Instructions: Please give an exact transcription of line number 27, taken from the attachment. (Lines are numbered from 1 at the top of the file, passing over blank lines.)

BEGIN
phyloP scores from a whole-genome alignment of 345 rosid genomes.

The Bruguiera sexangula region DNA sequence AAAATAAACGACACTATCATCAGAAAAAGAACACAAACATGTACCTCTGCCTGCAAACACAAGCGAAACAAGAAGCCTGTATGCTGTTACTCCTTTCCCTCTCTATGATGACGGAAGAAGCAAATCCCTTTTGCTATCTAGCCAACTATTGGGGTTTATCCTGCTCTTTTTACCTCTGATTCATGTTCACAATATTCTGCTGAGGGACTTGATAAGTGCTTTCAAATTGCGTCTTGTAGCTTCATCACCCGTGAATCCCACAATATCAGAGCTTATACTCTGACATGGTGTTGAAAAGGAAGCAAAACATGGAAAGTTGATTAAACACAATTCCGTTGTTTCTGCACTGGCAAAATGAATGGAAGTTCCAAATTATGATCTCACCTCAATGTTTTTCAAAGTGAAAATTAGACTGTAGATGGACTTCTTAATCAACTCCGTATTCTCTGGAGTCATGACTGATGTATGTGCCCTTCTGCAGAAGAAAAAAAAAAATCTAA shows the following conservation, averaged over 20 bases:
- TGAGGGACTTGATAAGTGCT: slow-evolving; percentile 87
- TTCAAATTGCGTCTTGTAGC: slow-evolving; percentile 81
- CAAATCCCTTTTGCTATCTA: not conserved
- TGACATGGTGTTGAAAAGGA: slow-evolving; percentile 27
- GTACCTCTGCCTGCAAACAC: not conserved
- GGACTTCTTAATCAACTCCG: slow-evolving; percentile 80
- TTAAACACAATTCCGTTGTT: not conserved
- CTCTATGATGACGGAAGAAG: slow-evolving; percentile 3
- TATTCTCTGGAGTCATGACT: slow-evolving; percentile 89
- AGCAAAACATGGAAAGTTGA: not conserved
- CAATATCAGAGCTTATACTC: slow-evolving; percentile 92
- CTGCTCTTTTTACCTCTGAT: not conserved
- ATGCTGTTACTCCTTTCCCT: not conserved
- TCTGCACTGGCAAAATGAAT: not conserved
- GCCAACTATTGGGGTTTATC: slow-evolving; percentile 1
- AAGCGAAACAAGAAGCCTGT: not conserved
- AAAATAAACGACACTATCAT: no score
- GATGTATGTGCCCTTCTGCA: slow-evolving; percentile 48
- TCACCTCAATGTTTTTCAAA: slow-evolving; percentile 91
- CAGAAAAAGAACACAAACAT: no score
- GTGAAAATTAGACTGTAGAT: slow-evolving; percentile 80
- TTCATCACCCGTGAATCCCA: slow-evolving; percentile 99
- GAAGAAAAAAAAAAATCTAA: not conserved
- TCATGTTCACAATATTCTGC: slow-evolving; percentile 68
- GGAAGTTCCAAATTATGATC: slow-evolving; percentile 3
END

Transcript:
- GGAAGTTCCAAATTATGATC: slow-evolving; percentile 3